Belfast Telegraph

Why Cheryl was never going to make it in the US

By Gail Walker

So Cheryl Cole can now join the long list of things which the Americans simply don’t get: like tea, Bovril, Carry On films and Robbie Williams.

No shame there then. If anything it should be a badge of honour.

Of course the reason touted for her sacking as a judge from the US X Factor — that the show’s bigwigs were worried no one would understand Our Cheryl’s Geordie accent — is clearly a red herring.

After all, America had no problem with the Scouse of the Beatles, the thick Glaswegian burr of Billy Connolly or the Valley lilt of Tom Jones.

The problem wasn’t that Americans couldn’t understand what Cole was saying. The problem was they couldn’t work out what the Girls Aloud singer actually means.

Over there she represents precisely nothing. Stateside, she’s not Wor Cheryl but a so-so singer from a group no one has heard of.

America simply isn’t interested in having a ‘Cheryl’ — a woman pretty in an ordinary way, talented in an ordinary way, picked out by chance.

The irony is Cheryl has already made a much tougher journey, from a poverty-stricken upbringing on a Tyneside council estate to one of the biggest female stars in Britain.

Here, many women have taken Cheryl to their hearts, cankles and all, precisely because she is a kind of modern Everywoman.

They love her Geordie accent with its warm ‘pets’ and ‘loves’, and the fact that it is regional, not 1950s Received Pronunciation or contemporary Mockney. This is the sound of reality, of something with roots.

Cheryl is distinctive in Britain because she is a rags-to-riches story in a culture where the story always seems to be riches-to-riches. Female TV presenters are often plummy-voiced, well-educated daughters of professionals, like Fearne Cotton, Holly Willoughby, Davina McCall, Sophie Rayworth or Konnie Huq.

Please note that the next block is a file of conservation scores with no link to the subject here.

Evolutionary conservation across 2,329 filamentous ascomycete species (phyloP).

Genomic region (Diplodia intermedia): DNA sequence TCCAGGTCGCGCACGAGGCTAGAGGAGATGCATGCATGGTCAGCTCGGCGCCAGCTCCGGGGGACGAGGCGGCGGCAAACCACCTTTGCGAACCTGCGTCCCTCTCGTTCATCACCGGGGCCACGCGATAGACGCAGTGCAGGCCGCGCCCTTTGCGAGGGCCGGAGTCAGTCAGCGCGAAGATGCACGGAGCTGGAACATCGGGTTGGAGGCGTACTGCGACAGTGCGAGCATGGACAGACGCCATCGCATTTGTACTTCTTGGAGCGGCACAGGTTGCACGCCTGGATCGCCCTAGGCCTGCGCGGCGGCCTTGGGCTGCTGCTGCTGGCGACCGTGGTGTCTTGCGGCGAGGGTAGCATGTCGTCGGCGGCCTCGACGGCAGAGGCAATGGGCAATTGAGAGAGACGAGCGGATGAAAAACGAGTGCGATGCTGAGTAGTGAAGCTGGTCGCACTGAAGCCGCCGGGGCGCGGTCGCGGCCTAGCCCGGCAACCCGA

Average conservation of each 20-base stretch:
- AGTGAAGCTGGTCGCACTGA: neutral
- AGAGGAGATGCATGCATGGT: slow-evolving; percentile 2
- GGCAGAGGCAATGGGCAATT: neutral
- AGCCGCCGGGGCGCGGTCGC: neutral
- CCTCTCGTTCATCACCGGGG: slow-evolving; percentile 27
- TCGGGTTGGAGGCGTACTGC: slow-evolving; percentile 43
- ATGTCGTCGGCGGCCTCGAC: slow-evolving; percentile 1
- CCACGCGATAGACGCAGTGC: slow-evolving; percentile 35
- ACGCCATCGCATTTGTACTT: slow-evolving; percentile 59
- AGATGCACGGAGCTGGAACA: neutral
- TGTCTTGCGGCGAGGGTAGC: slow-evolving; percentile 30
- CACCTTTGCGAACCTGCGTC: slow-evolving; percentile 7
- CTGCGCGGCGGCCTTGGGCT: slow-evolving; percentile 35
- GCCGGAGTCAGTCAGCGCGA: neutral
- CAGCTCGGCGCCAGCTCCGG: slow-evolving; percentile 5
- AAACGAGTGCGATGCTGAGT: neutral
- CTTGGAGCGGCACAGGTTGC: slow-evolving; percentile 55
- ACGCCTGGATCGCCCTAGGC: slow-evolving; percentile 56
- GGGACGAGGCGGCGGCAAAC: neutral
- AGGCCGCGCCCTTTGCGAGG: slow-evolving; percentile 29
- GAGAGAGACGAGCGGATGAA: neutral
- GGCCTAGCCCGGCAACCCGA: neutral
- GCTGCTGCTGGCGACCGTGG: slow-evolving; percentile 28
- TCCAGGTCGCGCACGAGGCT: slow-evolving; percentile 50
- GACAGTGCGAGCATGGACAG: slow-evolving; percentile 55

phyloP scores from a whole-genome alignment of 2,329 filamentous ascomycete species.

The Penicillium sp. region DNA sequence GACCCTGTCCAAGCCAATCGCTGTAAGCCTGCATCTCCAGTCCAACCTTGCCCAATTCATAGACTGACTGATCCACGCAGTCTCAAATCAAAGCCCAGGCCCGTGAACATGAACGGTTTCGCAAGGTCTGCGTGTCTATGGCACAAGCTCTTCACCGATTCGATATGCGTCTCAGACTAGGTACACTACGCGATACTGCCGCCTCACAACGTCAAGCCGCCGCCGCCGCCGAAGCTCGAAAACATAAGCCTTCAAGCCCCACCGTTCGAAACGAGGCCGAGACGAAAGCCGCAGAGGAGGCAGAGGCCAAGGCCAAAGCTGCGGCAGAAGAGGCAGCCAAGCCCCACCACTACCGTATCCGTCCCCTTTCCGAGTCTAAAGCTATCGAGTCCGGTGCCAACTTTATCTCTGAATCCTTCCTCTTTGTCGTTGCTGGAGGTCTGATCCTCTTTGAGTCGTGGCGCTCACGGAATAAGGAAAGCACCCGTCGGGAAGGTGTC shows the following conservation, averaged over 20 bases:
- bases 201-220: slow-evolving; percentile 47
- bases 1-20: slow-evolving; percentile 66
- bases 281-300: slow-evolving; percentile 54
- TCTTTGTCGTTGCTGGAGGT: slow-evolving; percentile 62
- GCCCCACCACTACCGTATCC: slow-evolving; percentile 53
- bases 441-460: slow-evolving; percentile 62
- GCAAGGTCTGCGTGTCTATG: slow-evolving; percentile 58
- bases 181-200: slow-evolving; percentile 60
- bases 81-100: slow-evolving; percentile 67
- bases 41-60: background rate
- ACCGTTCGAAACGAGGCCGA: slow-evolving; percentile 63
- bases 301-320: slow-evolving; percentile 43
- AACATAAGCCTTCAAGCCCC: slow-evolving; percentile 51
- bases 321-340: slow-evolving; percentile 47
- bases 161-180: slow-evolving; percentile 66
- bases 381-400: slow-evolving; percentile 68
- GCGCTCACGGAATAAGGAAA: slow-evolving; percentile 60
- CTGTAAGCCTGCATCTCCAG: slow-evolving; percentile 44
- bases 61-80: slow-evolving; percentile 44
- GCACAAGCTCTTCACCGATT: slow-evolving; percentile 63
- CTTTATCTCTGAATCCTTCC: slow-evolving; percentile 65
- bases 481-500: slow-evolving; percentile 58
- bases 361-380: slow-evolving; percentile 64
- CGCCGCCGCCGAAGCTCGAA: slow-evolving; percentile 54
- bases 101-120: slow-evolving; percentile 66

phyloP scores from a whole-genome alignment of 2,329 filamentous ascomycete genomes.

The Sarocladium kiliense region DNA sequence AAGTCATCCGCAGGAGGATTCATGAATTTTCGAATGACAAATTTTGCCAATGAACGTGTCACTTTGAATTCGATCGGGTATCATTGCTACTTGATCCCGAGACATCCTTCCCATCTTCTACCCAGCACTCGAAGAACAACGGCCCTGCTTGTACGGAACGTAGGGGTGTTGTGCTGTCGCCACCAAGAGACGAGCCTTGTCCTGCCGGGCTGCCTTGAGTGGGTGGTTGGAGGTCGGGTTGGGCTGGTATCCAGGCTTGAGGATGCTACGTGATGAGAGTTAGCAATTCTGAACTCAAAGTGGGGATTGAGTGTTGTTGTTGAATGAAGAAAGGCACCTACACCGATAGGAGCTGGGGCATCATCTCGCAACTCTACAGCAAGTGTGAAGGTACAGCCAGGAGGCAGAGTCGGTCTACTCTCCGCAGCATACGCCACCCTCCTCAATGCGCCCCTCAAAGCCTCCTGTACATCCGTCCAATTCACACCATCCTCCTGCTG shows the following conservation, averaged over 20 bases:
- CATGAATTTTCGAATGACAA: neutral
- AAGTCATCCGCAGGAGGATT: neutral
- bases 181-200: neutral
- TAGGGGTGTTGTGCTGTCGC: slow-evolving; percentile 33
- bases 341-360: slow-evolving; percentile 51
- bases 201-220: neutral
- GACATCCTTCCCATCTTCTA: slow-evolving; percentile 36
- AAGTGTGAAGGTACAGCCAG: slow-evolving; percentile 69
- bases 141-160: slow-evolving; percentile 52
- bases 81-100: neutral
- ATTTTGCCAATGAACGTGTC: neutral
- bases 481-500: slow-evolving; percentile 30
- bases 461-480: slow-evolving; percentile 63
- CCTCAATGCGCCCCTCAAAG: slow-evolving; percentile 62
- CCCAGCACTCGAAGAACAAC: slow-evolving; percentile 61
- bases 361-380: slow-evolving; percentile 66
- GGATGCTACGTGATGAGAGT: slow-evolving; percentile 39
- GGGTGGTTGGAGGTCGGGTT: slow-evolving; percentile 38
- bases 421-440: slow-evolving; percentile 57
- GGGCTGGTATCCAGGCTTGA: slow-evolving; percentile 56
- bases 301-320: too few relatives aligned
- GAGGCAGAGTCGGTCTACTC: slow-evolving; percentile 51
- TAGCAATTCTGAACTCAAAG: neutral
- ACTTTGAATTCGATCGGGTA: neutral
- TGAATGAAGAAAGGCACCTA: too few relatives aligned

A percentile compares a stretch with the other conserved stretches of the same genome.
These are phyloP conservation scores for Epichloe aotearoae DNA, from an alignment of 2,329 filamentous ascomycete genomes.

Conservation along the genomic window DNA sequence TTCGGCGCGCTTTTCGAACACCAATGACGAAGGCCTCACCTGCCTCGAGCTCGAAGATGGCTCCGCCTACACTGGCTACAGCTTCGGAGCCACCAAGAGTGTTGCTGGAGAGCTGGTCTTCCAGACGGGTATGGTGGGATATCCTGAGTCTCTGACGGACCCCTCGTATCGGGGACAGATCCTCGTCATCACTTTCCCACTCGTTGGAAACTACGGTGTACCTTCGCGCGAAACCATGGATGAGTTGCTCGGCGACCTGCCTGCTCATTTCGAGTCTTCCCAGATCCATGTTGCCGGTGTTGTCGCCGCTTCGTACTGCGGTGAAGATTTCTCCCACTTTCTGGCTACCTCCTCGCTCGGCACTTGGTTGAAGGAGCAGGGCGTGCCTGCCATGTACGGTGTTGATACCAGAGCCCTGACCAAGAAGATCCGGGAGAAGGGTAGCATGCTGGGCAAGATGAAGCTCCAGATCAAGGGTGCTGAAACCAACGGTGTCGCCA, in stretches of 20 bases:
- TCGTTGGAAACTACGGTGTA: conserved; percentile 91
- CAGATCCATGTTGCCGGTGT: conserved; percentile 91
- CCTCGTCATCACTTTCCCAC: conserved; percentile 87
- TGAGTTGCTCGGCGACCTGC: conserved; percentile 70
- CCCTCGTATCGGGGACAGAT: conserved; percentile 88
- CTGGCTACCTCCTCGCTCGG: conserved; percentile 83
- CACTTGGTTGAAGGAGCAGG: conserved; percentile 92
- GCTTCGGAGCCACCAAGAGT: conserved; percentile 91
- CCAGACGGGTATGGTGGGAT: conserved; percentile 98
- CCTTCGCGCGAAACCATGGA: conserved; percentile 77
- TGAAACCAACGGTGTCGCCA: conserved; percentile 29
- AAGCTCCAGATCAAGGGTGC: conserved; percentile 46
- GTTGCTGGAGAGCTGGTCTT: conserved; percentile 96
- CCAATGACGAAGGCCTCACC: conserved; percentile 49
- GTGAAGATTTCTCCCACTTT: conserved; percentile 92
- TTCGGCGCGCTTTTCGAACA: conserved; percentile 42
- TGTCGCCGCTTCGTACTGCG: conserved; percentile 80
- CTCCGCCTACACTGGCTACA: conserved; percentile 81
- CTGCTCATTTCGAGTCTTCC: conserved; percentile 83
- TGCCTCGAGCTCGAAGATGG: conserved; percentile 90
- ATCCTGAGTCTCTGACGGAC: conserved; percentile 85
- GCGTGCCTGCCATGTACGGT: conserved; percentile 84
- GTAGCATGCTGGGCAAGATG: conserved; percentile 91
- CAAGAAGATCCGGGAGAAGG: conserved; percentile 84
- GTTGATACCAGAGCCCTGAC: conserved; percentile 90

Even pop stars like Lily Allen, Florence Welch and Laura Marling are drawn from the ‘moody’ upper middle-classes.

For the X Factor audiences, Cheryl was their voice in the studio, the poor girl made good, the very epitome of why the show had meaning in the first place, a champion of the underdog in a show devoted to letting the underdog bark.

All that means nothing in America where every woman who is a star is already Everywoman.

From Britters to J-Lo to Shania to Leanne to Rihanna to Christina to Beyonce — black or white, Latino or redneck, every single one has come from nowhere to somewhere over the rainbow.

Entertainment is stuffed to the gills with Cheryls — only bigger, better, brassier, more beautiful and already globally famous. Also, Stateside audiences — see American Idol — are not prone to the bear-pit atmosphere that is the Brit X Factor. No gangs in the audience booing acts as they perform. No internet witch-hunts to get certain acts ‘booted off’. No nasty lobbies. Maybe it’s the ‘American Dream’ thing, but everyone seems to get right behind anyone who has managed, against the odds, to get on stage.

But that doesn’t mean the image the Geordie lass has constructed is meaningless.

It just isn’t going to work in the States. What she should do is take her rejection as a boon.

If anything, she should be a little bit ashamed for having droned on about ‘breaking America’ at all — as if being popular in the US was the only true mark of value. It isn’t.

Even those who ‘break the States’ often do so at the price of either blanding out or becoming a parody of Englishness.

Simon Cowell and Piers Morgan are successes in America precisely because they live up to the evil, cold-blooded, sneery English stereotype, ‘real life’ versions of the roles Alan Rickman and Gary Oldman play in the movies. But at least they’re memorable. Just look at the terrible Hollywood films of Hugh Grant. Or the current emasculation of Russell Brand.

No, Cheryl should come home and revel in being a Geordie lass. How many more millions, how much more adulation, how much deeper press intrusion does anyone need?

Belfast Telegraph


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